Palm Beach State and School District partner on initiative to enhance cybersecurity training
Palm Beach State College is expanding its partnership with the School District of Palm Beach County to enhance cybersecurity and information technology instruction and prepare more students for the growing workforce needs, thanks to a more than $1 million grant from the Florida Department of Education.
College and school district officials formally announced the Palm Beach Collaborative Cyber Pathway Project at a kickoff event in the Center for Bachelor’s Programs on the Lake Worth campus Aug. 25 that also included remarks by CareerSource Palm Beach County and industry leaders who are partners in the initiative. The one-year project will align the school district’s curriculum with that of PBSC, enhance technology in some high schools and provide professional development and resources for K-12 teachers and PBSC professors.
“This is the kind of collaboration that really makes things work,’’ said Ava L. Parker, J.D., president of PBSC. “We are starting with students early and we are continuing with them in a way that their high school experience makes sense because they can continue that experience in college.”
Mike Burke, superintendent of Palm Beach County schools, spoke about his excitement for the grant because it will help students stay up to date on cybersecurity/IT issues and solutions. Before becoming superintendent, he was responsible for the district’s information technology division as its CFO.
“As the former CFO, I recognize the value and importance of cybersecurity/IT,” said Burke. “We are heavily dependent on all of our IT systems. We really can’t operate our schools without them. In cybersecurity, the work is never done. You have to continually invest and reinvest to make sure you’ve got the right staff and the right hardware and software, and I appreciate the state making this type of investment.”
The Palm Beach Collaborative Cyber Pathway Project is one of 24 funded through a joint endeavor of the FLDOE and the Florida Center for Cybersecurity, housed at the University of South Florida. It was selected from 67 proposals vying for a piece of $15.6 million allocated by the Florida Legislature this year to prepare more students to pursue careers in cybersecurity and address state and national workforce needs.
“We owe an immense amount of gratitude to the governor and the Legislature for appropriating these funds,” said Henry Mack, Ed.D., senior chancellor for the Florida Department of Education where he oversees the Divisions of Career and Adult Education, Florida Colleges, Blind Services, Vocational Rehabilitation, and the Commission for Independent Education. “The most exciting thing is the alignment of the curriculums across the sectors to ensure seamless transfer and provide an accelerated pathway into the workforce for the students in Palm Beach County.”
As the president and CEO of CareerSource, Julia Dattalo knows the dire need to get workers into the pipeline for these critical fields. Palm Beach County is a major cybersecurity IT center and a cluster of more than 600 technology and support businesses employing more than 15,000 workers. Employment outlook data indicates that Palm Beach County will have over 2,500 job openings over the next three years in IT fields.
Among the goals of the Palm Beach Collaborative Cyber Pathway Project are to increase the number of students enrolled in the program and the number of industry certifications and degrees earned by school district and PBSC students by 5% percent by fall 2023.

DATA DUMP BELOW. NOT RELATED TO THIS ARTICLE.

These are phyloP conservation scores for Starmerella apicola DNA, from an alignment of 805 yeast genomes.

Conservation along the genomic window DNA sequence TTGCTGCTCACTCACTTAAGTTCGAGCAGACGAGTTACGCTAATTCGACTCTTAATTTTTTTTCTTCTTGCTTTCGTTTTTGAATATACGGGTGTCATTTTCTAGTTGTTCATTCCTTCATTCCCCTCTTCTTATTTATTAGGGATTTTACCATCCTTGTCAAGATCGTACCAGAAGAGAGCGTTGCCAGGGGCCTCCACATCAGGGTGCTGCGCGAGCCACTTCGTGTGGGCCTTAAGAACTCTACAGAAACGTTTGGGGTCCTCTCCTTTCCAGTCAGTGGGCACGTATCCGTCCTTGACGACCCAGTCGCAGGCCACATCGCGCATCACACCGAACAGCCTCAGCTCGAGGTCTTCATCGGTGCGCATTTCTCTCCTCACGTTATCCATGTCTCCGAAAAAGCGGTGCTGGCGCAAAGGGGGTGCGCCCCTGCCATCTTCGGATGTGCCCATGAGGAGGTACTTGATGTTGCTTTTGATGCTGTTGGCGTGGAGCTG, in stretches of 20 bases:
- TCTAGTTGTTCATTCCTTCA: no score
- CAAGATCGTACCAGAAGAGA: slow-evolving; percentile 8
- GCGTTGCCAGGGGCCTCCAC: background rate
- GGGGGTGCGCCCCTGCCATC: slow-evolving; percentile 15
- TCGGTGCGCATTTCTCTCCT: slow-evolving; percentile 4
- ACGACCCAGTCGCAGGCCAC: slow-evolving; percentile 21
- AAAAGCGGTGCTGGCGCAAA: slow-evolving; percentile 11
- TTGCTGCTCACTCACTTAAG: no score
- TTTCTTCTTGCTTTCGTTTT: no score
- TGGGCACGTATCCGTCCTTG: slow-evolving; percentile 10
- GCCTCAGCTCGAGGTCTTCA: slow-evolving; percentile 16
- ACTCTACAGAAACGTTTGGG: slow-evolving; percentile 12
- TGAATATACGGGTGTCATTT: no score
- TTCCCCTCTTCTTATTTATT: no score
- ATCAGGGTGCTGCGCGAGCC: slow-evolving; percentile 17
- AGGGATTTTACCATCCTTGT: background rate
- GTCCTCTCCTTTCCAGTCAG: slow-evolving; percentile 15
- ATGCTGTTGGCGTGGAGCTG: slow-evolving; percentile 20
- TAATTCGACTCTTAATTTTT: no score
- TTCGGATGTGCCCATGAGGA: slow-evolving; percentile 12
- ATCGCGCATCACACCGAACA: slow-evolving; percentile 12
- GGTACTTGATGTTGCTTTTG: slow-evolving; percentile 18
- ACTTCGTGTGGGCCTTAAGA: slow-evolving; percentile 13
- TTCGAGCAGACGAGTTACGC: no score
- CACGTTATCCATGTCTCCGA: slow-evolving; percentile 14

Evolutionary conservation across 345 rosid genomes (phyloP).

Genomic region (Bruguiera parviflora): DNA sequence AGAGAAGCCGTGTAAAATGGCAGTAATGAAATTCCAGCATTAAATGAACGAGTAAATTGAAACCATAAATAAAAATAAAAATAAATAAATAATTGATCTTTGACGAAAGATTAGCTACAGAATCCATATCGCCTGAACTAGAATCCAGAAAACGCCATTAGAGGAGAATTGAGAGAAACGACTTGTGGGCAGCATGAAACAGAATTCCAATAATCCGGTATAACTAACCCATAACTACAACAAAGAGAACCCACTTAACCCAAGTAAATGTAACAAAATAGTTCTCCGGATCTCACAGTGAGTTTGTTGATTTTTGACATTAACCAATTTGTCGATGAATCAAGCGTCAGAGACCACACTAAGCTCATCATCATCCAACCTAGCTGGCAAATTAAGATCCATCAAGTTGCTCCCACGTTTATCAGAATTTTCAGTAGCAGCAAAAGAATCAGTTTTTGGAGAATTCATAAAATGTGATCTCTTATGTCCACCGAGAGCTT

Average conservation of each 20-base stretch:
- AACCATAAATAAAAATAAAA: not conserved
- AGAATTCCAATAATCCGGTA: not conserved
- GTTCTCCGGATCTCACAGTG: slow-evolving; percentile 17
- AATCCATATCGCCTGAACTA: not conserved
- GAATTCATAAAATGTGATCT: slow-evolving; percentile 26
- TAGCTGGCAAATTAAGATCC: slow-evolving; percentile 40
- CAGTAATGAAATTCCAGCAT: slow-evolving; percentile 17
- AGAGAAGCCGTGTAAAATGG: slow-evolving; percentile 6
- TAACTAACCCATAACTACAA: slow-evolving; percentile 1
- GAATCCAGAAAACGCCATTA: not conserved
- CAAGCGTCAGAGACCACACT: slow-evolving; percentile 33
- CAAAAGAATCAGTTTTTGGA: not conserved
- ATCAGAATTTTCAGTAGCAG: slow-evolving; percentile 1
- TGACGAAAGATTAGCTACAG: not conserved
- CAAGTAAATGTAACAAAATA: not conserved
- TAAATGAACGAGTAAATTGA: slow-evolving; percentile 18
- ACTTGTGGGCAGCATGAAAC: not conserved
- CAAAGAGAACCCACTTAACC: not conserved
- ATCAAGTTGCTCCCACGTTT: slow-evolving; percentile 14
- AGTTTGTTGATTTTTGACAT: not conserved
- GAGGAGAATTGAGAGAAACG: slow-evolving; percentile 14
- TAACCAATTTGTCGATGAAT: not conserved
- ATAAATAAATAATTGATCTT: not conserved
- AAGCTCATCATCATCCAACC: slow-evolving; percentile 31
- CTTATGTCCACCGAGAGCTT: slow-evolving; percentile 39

“When we get a job order at CareerSource now even in the agriculture industry every job order asks for knowledge in computer software,” Dattalo said. “There are so many apps out there. We are shopping on apps, we are working on apps. We’ve gone from an eight-hour day in the workplace to a remote workforce and that means technology has to follow us. With that technology comes problems like malware and cybersecurity attacks. We have to protect our information, and we need people to help us do that.”
Deana Pizzo, PBSC alumna and CEO of I.T. Solutions, is a member of the PBSC Bachelor of Applied Science Degree Programs Advisory Board. She brought two of her interns, Collin Passmore and Gavin Pizzo, to the celebration. The project will help her hire more interns like Passmore, a junior network engineer at I.T. Solutions for the past two and a half year, and get them into the workforce.
“I could not be prouder to be the voice and represent our local business community and work with the College to figure out what we need,” she said. “It’s a fast-growing community, and I’m happy to be here representing that.”
Passmore, who graduated from PBSC with an Associate in Arts degree this year, took speech and computer technology classes at PBSC and says what he is learning in the classroom helps on the job.
“Those classes were great because the things I was learning such as how to install desktop software and how to better speak to clients, I was able to directly apply to my job at I.T. Solutions.”
Collin has been working at I.T. Solutions alongside Gavin Pizzo, who is also pursuing an Associate in Arts degree at PBSC and applying what he is learning in classes to his job as the company’s junior network engineer and media coordinator.
Nikki Cabus, PBSC alumna and CEO of South Florida Tech Hub, a nonprofit organization that provides resources for tech development, lauded the partnership.
“Every single company that comes to us is asking for talent and how they can educate that talent and find their students opportunities for internships and apprenticeship programs, which is why it is so important for us to support this grant that will help us provide them that,” said Cabus.
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